6 Stages Of The Week Before Spring Break

6 Stages Of The Week Before Spring Break

It's never too early to start packing.
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Let's face it: the week before spring break, time seems to move slower than ever. Time in class is spent shopping for cute clothes online and daydreaming about the beach. With this, here are the 6 stages of the week before spring break.

1. Sunday -- The countdown is on: one week of classes before freedom.

The excitement is unreal.

2. Monday -- Is it Friday yet?

3. Tuesday -- Packing to keep ourselves busy.

It's never too early to start packing.

4. Wednesday -- We're waiting Wednesday

5. Thursday -- So close... yet so far.


One. More. Day.

6. Friday -- Friyay & freedom!


Cover Image Credit: Pexels

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If You Give A Girl A Little Brother

You've given her the world.
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I remember back to my childhood, standing at the top of the steps yelling down to my parents "Why did you decide to have another child?" I remember riding in the backseat yelling "Mom, was I not good enough for you?" as my brother threw snow at me .

I remember crying when my mom made us share our first cell phone. I remember playing in a pool at a waterpark, and my dad couldn't play with me because my brother couldn't swim and needed my dad to be with him. I played by myself, thinking "They must have not wanted a girl when they only pay attention to him."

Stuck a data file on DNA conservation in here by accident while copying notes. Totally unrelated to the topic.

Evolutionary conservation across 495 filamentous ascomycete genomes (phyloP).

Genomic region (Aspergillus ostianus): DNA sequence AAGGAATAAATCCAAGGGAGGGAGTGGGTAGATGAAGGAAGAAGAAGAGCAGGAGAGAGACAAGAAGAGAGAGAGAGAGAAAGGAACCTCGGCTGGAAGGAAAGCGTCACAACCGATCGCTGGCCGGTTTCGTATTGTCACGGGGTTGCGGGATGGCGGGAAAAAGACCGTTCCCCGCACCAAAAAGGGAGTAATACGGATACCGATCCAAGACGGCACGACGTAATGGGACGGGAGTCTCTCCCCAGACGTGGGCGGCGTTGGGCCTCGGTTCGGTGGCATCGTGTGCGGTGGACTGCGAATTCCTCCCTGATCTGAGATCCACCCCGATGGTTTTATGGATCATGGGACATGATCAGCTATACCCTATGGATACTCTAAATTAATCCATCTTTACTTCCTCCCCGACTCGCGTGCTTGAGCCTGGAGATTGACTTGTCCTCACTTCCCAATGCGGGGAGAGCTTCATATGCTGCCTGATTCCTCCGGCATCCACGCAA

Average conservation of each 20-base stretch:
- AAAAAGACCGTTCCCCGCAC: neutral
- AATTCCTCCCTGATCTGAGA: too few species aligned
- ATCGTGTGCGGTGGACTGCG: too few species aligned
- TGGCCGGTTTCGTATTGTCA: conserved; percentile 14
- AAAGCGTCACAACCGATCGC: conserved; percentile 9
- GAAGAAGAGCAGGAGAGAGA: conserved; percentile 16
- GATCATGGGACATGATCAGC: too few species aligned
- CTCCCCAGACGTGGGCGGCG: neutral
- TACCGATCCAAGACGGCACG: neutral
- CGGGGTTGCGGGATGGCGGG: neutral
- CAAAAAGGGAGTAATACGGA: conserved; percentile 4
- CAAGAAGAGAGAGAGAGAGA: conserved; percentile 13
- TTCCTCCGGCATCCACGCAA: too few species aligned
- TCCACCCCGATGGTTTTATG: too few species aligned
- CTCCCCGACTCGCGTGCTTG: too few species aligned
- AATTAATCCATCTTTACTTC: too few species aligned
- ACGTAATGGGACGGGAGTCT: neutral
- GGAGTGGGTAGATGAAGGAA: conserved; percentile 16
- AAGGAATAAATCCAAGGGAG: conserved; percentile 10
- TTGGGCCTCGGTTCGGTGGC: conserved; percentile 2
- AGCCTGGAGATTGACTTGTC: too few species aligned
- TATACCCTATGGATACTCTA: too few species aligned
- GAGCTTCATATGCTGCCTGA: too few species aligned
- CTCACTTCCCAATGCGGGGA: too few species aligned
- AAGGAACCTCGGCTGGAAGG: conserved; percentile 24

But now, at almost 22, I realized that the best gift God has ever given me was my little brother.

Give a girl a little brother, and you give her a pain in her ass.

Oh, he'll be annoying. He'll get in the shower just because you said you were going to. He'll start talking every time you do. He'll pull stupid pranks, he'll make you listen to bogus music, he'll make you watch stupid tv shows, he'll smell up the bathroom (and probably smell himself.) and boy, I promise there will be day's you will resent him. But he's just training for living with your husband one day.

Give a girl a little brother, and you give her a role.

As a big sister, I had somebody copying all my moves. If I did something, so did he. If I didn't eat something, neither did he. If I didn't like somebody neither did he. He was like a little shadow that did everything I did, so I was always motivated to make good choices and make him proud of me.

Give a girl a little brother, and you give her a rough side.